In London, the Czechoslovak government-in-exile resolved to kill Heydrich. Jan Kubiš and Jozef Gabčík headed the team chosen for the operation. Trained by the British Special Operations Executive (SOE), the pair returned to the Protectorate by parachute, jumping from a Handley Page Halifax, on 28 December 1941. They lived in hiding, preparing for the assassination attempt.
On 27 May 1942 Heydrich was scheduled to attend a meeting with Hitler in Berlin. German documents suggest that Hitler intended to transfer Heydrich to German-occupied France, where the French resistance had started to gain ground. Heydrich would have to pass a section where the Dresden-Prague road merged with a road to the Troja Bridge. The intersection, in the Prague suburb of Libeň, was well-suited for the attack because Heydrich's car would have to slow for a hairpin turn. As the car slowed, Gabčík took aim with a Sten sub-machine gun, but it jammed and failed to fire. Instead of ordering his driver to speed away, Heydrich called his car to a halt and attempted to take on the attackers. Kubiš then threw a bomb (a converted anti-tank mine) at the rear of the car as it stopped. The explosion wounded Heydrich and Kubiš.
When the smoke cleared, Heydrich emerged from the wreckage with his gun in his hand; he chased Kubiš and tried to return fire. Kubiš jumped on his bicycle and pedalled away. Heydrich ran after him for half a block but became weak from shock. He sent his driver, Klein, to chase Gabčík on foot. In the ensuing firefight, Gabčík shot Klein in the leg and escaped to a safe house. Heydrich, still with pistol in hand, gripped the left side of his back, which was bleeding profusely.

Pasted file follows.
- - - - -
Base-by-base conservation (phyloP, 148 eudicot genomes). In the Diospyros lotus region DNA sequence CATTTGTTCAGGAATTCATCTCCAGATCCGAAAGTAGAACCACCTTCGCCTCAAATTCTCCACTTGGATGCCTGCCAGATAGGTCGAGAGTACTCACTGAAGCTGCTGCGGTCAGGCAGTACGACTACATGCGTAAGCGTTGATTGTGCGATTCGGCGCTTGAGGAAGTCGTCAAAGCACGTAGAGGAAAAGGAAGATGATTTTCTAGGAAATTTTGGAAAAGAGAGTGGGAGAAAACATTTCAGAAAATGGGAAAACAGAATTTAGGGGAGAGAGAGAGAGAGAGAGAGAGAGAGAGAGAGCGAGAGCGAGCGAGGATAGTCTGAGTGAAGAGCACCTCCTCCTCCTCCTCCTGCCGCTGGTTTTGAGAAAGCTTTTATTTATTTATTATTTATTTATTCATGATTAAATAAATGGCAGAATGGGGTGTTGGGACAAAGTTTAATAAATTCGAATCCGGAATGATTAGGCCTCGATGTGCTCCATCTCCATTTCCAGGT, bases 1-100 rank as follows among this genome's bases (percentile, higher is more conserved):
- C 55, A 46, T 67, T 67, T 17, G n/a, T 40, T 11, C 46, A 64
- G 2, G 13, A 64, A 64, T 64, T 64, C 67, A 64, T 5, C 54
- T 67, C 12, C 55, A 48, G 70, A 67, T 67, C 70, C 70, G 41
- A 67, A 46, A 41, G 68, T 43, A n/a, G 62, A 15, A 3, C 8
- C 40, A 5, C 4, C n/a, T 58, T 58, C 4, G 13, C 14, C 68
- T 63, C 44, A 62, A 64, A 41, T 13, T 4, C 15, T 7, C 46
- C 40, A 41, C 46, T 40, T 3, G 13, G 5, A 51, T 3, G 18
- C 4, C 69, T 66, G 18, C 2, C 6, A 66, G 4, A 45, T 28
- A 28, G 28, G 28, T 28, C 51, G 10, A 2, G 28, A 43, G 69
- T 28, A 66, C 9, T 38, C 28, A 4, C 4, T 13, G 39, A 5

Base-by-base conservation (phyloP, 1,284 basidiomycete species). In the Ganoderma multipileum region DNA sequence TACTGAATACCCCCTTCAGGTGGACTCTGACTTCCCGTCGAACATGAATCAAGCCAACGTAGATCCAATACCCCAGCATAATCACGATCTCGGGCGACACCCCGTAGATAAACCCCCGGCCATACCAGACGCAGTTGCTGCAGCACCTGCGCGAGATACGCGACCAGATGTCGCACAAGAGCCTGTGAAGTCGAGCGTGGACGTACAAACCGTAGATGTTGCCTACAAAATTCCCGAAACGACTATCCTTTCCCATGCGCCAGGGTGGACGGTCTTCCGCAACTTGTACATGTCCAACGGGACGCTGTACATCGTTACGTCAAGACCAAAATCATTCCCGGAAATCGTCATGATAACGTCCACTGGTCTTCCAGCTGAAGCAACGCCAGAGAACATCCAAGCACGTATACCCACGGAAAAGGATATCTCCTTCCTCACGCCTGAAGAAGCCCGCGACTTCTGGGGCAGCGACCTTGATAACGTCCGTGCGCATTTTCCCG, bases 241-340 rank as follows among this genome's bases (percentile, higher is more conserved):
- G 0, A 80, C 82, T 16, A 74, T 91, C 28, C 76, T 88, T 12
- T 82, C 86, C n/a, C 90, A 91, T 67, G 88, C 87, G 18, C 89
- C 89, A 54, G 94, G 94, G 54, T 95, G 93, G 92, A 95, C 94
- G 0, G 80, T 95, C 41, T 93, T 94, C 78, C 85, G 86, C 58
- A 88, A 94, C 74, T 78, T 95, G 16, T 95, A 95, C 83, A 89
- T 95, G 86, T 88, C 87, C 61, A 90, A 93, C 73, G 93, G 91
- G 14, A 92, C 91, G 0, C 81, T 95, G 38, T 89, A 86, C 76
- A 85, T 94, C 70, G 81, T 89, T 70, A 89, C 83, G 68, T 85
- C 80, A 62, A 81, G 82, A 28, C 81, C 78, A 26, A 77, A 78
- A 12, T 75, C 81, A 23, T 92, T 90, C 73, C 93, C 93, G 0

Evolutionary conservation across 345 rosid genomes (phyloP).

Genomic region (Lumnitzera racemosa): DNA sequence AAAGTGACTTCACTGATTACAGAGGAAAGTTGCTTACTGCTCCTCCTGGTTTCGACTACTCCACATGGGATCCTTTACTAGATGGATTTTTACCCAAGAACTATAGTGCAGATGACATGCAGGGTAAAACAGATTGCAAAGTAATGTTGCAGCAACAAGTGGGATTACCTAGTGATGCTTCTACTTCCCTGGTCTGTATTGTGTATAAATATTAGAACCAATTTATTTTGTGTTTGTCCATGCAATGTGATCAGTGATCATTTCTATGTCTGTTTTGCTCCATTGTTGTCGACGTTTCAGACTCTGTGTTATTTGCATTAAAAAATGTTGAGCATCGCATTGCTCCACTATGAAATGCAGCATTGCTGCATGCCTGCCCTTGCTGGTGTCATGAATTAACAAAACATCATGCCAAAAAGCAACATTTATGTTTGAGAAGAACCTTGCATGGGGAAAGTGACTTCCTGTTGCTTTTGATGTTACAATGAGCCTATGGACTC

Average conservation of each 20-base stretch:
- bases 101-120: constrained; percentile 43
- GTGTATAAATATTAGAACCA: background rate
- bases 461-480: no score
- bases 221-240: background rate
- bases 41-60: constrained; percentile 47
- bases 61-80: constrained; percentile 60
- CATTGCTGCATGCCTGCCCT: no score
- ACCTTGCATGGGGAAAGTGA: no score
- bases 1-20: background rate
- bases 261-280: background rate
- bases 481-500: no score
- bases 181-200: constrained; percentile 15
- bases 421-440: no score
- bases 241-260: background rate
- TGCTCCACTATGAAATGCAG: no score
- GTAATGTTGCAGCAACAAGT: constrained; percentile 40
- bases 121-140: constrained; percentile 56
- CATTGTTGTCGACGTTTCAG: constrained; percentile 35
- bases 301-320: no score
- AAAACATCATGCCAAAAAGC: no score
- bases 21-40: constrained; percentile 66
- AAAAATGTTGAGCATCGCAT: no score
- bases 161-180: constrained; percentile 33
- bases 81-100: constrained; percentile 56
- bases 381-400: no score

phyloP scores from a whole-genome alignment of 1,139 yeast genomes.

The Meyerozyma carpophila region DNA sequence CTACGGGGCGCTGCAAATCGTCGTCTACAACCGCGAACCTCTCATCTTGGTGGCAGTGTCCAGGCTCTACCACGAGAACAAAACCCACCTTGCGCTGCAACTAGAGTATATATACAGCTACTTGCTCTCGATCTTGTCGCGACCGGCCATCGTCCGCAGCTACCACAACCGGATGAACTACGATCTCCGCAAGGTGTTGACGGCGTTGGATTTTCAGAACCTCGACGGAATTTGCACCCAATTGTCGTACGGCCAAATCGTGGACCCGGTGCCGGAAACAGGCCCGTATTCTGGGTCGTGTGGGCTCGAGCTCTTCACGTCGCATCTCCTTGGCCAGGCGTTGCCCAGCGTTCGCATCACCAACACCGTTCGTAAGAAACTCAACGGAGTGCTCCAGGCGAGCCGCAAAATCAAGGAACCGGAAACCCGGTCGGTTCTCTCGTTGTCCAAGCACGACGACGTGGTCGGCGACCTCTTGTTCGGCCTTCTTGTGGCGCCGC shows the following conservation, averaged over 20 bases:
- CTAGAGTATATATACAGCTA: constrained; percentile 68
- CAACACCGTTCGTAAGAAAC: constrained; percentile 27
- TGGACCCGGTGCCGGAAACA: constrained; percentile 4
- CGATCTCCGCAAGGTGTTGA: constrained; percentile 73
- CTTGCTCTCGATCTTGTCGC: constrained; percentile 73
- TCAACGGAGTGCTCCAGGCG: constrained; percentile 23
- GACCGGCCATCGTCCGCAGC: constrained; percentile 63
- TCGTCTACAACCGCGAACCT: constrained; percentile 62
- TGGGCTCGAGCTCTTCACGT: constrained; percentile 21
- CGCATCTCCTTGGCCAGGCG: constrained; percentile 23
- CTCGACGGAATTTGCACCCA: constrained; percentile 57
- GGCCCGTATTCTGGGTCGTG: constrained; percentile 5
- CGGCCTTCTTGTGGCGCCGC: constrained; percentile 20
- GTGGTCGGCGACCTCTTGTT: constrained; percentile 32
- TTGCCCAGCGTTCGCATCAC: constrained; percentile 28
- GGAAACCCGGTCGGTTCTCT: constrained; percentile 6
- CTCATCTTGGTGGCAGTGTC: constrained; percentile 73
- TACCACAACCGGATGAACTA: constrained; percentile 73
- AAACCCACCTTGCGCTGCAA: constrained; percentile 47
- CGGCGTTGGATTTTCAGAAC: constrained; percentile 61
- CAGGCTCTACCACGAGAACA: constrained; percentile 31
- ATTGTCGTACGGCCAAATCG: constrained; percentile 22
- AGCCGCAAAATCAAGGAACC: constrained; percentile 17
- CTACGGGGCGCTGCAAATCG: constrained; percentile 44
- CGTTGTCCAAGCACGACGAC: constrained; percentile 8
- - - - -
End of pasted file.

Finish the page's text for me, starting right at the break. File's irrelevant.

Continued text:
A Czech woman went to Heydrich's aid and flagged down a delivery van. Heydrich was first placed in the driver's cab, but after complaining that the truck's movement was causing him pain, he was placed in the back of the truck, on his stomach, and taken to the emergency room at Na Bulovce Hospital. He had suffered severe injuries to his left side, with major damage to his diaphragm, spleen, and lung, as well as a broken rib. Dr. Slanina packed the chest wound, while Dr. Walter Diek tried unsuccessfully to remove the splinters. He immediately decided to operate. This was carried out by Drs. Diek, Slanina, and Hohlbaum. Heydrich was given several blood transfusions. A splenectomy was performed. The chest wound, left lung, and diaphragm were all debrided and the wounds closed...